Shakespeare had his famous Juliet say, “…a rose by any other name would smell as sweet.” Simply changing the name from ASD to ISD does not automatically alter the outcome. It still smells as “sweet” or in this case, pungent.

Handing over community schools to charter control is simply not innovative. It’s privatization. Looking to “for-profit” charter chains to bring “new ideas” when the very constraints that are holding back many of these “low-achieving” schools could be remedied by better treatment from Raleigh to the very populations that feed these schools is not innovative. It’s creating a situation that gives the appearance of a need from outside sources so that someone may profit.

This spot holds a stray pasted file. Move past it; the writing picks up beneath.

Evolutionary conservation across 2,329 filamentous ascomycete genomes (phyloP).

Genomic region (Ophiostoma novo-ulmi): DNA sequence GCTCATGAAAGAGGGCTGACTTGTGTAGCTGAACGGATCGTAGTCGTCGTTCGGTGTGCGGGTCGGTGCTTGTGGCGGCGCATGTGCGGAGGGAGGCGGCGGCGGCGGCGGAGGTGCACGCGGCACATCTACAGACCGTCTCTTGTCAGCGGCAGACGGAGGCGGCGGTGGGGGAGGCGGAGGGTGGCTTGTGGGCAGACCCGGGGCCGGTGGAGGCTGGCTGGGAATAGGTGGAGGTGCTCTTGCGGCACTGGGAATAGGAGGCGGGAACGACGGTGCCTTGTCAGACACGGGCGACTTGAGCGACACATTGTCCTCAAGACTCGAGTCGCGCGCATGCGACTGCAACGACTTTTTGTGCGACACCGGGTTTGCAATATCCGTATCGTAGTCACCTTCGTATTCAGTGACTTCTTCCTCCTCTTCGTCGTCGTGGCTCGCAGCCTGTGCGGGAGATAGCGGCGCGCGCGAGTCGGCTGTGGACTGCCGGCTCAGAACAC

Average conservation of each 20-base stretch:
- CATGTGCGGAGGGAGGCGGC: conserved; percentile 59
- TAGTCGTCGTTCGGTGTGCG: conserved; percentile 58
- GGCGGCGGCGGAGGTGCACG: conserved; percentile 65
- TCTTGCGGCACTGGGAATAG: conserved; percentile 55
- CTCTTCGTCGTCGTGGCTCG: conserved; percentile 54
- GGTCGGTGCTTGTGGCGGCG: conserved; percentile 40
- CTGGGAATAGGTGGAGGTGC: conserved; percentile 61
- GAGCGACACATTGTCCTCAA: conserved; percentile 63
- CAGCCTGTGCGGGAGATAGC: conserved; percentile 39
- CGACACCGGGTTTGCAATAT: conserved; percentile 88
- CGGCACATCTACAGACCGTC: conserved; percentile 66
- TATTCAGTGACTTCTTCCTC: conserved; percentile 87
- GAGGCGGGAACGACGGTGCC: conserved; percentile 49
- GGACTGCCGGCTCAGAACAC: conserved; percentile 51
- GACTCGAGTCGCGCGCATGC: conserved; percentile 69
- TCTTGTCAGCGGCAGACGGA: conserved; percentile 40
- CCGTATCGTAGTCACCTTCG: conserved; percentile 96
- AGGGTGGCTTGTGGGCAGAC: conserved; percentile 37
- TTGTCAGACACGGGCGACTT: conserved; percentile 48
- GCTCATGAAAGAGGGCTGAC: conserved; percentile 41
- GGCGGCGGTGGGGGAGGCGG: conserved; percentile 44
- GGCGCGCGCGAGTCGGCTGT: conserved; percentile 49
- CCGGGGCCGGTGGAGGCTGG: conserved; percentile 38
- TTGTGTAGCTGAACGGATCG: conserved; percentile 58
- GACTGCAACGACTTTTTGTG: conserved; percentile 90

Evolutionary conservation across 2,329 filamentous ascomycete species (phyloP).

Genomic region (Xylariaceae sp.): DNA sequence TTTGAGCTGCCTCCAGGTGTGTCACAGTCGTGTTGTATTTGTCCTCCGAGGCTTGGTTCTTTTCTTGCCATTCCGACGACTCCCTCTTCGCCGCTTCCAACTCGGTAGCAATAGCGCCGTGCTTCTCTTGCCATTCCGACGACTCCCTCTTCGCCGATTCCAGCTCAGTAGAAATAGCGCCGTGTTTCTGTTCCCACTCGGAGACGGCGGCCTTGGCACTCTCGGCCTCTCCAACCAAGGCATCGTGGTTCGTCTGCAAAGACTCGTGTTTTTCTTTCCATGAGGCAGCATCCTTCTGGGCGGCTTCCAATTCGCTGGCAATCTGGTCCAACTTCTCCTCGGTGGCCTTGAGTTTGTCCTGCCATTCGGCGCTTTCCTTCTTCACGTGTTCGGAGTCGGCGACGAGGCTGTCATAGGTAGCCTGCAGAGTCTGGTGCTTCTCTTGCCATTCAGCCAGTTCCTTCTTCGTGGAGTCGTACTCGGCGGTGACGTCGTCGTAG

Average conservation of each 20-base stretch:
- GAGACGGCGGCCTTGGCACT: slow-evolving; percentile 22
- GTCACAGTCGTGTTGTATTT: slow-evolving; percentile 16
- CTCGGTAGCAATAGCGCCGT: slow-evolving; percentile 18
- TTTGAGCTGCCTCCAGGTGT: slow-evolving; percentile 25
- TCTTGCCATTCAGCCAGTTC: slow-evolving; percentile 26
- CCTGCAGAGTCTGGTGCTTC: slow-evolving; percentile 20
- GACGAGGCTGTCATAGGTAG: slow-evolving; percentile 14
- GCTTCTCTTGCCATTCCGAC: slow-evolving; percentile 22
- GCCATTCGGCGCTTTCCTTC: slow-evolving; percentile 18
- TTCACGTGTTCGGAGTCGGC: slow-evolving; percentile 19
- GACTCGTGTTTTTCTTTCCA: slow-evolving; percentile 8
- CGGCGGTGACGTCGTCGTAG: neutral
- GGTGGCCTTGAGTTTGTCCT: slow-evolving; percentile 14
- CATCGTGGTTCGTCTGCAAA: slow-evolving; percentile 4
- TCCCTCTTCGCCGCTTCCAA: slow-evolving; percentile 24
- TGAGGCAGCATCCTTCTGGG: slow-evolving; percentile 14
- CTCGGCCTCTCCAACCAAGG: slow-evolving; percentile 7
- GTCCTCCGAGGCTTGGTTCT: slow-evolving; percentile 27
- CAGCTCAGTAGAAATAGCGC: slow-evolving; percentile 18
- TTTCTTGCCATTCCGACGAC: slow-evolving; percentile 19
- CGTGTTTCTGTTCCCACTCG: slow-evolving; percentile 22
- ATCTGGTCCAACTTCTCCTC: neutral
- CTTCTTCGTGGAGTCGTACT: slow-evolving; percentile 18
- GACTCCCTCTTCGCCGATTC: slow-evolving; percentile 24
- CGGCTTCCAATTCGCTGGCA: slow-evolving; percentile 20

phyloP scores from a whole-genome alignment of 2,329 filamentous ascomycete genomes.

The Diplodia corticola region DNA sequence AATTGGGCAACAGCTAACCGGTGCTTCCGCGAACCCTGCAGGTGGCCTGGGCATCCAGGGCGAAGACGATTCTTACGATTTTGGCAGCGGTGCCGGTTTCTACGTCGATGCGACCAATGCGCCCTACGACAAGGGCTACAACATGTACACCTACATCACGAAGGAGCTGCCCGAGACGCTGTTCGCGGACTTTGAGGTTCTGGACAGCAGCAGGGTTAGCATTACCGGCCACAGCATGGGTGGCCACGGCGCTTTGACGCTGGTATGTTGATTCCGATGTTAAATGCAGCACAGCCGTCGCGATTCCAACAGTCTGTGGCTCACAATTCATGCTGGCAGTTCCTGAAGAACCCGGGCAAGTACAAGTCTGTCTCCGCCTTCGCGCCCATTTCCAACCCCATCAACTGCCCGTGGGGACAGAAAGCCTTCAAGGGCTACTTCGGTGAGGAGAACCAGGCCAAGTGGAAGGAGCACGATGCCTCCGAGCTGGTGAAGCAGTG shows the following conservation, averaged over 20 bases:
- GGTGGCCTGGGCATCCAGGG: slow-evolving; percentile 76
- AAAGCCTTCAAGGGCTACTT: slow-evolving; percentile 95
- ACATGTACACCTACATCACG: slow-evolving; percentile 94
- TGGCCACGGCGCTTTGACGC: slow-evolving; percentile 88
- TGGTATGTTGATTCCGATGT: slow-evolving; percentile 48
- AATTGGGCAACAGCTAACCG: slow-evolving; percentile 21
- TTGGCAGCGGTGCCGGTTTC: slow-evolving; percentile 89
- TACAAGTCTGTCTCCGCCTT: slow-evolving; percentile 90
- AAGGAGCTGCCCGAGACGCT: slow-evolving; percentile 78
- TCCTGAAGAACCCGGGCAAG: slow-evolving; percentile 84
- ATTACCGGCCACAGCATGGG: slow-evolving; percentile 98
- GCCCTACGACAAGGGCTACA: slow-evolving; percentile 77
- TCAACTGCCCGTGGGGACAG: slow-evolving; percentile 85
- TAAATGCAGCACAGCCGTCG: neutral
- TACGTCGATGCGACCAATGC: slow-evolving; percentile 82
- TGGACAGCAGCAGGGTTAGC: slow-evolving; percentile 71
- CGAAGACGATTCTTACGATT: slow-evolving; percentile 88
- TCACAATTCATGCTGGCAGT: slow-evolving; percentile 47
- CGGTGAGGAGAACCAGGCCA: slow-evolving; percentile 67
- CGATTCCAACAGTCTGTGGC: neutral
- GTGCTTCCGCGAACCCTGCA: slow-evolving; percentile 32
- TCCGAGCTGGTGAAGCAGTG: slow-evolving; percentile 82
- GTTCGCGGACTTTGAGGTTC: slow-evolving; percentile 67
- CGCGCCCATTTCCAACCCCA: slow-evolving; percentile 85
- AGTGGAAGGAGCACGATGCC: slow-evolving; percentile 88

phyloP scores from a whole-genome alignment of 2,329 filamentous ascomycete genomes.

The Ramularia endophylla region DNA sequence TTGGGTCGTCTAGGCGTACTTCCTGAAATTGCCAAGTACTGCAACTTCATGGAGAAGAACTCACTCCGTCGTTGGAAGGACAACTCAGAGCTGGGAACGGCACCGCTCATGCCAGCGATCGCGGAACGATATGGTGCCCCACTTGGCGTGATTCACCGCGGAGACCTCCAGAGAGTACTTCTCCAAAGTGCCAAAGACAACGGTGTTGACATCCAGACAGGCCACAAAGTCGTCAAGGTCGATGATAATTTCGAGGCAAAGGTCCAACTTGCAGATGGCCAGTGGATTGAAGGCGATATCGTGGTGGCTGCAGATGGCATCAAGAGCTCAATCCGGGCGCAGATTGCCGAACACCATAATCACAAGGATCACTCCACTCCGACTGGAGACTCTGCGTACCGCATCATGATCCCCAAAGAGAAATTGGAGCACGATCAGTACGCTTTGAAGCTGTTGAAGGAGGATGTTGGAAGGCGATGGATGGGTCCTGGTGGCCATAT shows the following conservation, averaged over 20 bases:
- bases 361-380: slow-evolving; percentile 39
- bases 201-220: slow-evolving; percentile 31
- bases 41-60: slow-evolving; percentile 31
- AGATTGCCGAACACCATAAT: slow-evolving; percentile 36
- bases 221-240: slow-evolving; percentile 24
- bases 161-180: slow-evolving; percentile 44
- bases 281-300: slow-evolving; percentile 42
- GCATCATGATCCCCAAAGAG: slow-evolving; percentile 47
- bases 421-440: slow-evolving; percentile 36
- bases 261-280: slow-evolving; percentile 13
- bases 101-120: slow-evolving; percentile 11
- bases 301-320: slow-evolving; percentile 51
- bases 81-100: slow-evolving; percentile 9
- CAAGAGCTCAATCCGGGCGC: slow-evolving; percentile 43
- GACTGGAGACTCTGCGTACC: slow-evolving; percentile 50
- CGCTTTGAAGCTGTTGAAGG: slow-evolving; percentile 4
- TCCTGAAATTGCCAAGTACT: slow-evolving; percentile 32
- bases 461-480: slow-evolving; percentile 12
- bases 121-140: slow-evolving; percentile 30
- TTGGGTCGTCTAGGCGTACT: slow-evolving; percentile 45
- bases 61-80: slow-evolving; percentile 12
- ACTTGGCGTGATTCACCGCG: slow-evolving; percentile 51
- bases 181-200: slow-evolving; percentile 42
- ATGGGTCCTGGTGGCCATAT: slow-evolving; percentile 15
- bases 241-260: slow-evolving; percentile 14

1. The State Superintendent’s mantra of “local control.”

If the control for power for NC’s public schools goes in favor of the NCGA and Mark Johnson, then Johnson will have control over the ISD. Yet, is it not Johnson who ran a platform that emphasized local control of schools? From an interview with WUNC in May of this year (http://wunc.org/post/qa-nc-superintendent-wants-give-schools-flexibility#stream/0):

“ But there is the distrust between people in Raleigh and out in the local school districts of whether or not that may be happening.”

“This department in Raleigh needs to be a place that is seen as a department that supports schools in the local districts, not tells schools what to do. “